Using almost any other yardstick, it’s not really a fair comparison. The Tom and Jerrys were marvellously expressive; you always knew what the cat and mouse were thinking. Scott Bradley scored to the action, augmenting what you could see with song-puns, beloved familiar tunes and clever arrangements. Huckleberry Hound never had that luxury because of television budgets and time constraints. But, using the yardstick of humour, Huck’s cartoons could be just as funny as the old theatricals, despite the handicaps. If they weren’t, kids would have turned the channel and watched reruns of Our Miss Brooks or something. They might not have really been better than Tom and Jerry, but they were enjoyable to watch and have provided remarkably long-lasting memories. And that’s good enough for me.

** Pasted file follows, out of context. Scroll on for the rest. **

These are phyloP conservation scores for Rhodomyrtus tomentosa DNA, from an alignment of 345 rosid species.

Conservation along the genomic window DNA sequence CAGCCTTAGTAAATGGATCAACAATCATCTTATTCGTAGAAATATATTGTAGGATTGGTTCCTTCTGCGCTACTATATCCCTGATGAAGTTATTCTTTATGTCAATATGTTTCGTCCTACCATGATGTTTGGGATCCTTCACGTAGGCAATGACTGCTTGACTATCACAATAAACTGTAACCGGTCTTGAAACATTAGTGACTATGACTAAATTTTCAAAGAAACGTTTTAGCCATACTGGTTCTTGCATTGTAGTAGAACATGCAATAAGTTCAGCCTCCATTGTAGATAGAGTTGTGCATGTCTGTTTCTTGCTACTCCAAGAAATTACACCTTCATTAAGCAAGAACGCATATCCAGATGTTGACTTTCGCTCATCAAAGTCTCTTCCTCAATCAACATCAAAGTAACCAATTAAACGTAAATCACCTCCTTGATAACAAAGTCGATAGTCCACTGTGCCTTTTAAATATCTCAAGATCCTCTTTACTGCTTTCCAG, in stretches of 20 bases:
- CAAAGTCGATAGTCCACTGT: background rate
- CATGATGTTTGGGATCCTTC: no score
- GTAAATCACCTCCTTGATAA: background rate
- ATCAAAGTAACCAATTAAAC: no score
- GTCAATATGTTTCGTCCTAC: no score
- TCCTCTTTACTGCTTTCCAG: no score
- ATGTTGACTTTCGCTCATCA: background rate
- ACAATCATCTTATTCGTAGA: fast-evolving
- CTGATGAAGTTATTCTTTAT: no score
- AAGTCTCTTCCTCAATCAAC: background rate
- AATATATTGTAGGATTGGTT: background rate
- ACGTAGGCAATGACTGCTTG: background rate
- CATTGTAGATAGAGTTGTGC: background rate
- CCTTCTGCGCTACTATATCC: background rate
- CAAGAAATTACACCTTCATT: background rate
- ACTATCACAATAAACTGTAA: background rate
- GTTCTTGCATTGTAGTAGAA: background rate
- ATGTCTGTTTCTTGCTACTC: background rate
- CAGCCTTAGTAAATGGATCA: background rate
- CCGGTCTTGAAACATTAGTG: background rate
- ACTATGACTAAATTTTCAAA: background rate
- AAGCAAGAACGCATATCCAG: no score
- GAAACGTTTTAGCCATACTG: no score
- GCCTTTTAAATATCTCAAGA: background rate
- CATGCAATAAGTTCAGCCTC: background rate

Saturday 23 July 2011

Pixie and Dixie — Mighty Mite

Produced and Directed by Joe Barbera and Bill Hanna.
Credits: Animation – Lew Marshall; Layout – Ed Benedict; Backgrounds – Dick Thomas; Story – Warren Foster; Story Direction – Alex Lovy; Titles – Lawrence Goble; Production Supervision – Howard Hanson.
Voice Cast: Pixie, El Puncho, Joe – Don Messick; Dixie, Jinks, Roger, Dog – Daws Butler.
Music: Geordie Hormel, Spencer Moore, Jack Shaindlin, Bill Loose/John Seely, Raoul Kraushaar, Jack Cookerly.
First Aired: week of November 2, 1959 (repeat, week of June 6, 1960).
Episode: Huckleberry Hound Show K-031, Production E-84.
Plot: Pixie and Dixie take in a little boxing rooster that Jinks can’t remove from the house.

Hello, Warren Foster’s Diner, what’ll you have today? Some warmed over plotline? Okay, coming right up.